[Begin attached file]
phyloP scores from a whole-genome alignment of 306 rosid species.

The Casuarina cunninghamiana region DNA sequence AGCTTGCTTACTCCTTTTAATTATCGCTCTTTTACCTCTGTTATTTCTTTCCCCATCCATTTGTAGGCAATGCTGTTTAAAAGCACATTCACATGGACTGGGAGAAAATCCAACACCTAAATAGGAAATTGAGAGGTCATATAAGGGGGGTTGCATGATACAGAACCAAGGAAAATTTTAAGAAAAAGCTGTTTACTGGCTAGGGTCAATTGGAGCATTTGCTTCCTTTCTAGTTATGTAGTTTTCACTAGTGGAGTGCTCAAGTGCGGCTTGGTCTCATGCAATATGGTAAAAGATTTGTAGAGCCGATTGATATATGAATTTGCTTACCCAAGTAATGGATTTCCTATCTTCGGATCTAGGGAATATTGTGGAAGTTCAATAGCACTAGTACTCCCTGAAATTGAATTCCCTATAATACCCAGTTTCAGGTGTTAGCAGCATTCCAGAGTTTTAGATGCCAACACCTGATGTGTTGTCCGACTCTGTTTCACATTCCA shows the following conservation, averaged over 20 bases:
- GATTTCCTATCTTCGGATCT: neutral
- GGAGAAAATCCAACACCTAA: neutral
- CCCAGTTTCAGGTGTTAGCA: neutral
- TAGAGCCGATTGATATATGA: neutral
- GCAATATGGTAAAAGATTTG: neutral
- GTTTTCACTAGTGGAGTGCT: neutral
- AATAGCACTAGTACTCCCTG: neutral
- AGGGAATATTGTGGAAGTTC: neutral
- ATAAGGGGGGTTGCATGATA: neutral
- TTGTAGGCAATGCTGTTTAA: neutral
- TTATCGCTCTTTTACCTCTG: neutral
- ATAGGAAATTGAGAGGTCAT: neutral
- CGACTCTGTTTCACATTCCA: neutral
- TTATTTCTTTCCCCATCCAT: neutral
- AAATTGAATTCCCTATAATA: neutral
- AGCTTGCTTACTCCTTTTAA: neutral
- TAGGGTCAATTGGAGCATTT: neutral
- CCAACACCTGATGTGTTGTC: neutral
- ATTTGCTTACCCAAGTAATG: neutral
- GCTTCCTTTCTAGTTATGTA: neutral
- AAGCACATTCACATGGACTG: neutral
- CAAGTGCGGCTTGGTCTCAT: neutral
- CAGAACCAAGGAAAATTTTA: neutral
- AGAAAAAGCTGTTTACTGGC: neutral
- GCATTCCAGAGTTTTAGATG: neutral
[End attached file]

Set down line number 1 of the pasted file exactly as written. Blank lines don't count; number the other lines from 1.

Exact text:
phyloP scores from a whole-genome alignment of 306 rosid species.